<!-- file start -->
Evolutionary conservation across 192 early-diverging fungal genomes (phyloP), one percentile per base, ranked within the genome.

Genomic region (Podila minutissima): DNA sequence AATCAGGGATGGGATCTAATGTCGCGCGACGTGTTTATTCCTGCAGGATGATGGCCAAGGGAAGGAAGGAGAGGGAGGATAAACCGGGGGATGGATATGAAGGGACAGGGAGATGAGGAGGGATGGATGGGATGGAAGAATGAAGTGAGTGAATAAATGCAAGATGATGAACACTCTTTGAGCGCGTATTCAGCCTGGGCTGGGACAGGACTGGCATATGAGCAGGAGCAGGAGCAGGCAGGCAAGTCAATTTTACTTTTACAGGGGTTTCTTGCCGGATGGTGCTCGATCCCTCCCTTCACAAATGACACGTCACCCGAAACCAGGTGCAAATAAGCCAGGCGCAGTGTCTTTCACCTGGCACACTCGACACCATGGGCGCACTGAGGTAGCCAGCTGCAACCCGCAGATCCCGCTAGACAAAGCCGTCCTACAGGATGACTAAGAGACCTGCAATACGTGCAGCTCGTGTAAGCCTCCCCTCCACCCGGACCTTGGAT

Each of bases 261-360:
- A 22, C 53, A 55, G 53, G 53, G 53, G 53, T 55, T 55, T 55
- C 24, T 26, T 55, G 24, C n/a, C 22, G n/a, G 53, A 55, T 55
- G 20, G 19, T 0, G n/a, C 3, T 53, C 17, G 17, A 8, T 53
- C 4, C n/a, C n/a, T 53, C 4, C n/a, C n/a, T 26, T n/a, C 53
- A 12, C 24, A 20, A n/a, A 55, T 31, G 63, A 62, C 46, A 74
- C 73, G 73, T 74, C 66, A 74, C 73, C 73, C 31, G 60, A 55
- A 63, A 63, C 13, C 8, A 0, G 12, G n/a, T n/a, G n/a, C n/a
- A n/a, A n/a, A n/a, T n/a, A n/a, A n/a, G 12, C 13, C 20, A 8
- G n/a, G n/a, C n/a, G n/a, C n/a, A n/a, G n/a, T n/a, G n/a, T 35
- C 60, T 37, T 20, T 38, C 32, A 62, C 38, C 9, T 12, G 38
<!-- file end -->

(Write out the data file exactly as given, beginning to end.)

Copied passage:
Evolutionary conservation across 192 early-diverging fungal genomes (phyloP), one percentile per base, ranked within the genome.

Genomic region (Podila minutissima): DNA sequence AATCAGGGATGGGATCTAATGTCGCGCGACGTGTTTATTCCTGCAGGATGATGGCCAAGGGAAGGAAGGAGAGGGAGGATAAACCGGGGGATGGATATGAAGGGACAGGGAGATGAGGAGGGATGGATGGGATGGAAGAATGAAGTGAGTGAATAAATGCAAGATGATGAACACTCTTTGAGCGCGTATTCAGCCTGGGCTGGGACAGGACTGGCATATGAGCAGGAGCAGGAGCAGGCAGGCAAGTCAATTTTACTTTTACAGGGGTTTCTTGCCGGATGGTGCTCGATCCCTCCCTTCACAAATGACACGTCACCCGAAACCAGGTGCAAATAAGCCAGGCGCAGTGTCTTTCACCTGGCACACTCGACACCATGGGCGCACTGAGGTAGCCAGCTGCAACCCGCAGATCCCGCTAGACAAAGCCGTCCTACAGGATGACTAAGAGACCTGCAATACGTGCAGCTCGTGTAAGCCTCCCCTCCACCCGGACCTTGGAT

Each of bases 261-360:
- A 22, C 53, A 55, G 53, G 53, G 53, G 53, T 55, T 55, T 55
- C 24, T 26, T 55, G 24, C n/a, C 22, G n/a, G 53, A 55, T 55
- G 20, G 19, T 0, G n/a, C 3, T 53, C 17, G 17, A 8, T 53
- C 4, C n/a, C n/a, T 53, C 4, C n/a, C n/a, T 26, T n/a, C 53
- A 12, C 24, A 20, A n/a, A 55, T 31, G 63, A 62, C 46, A 74
- C 73, G 73, T 74, C 66, A 74, C 73, C 73, C 31, G 60, A 55
- A 63, A 63, C 13, C 8, A 0, G 12, G n/a, T n/a, G n/a, C n/a
- A n/a, A n/a, A n/a, T n/a, A n/a, A n/a, G 12, C 13, C 20, A 8
- G n/a, G n/a, C n/a, G n/a, C n/a, A n/a, G n/a, T n/a, G n/a, T 35
- C 60, T 37, T 20, T 38, C 32, A 62, C 38, C 9, T 12, G 38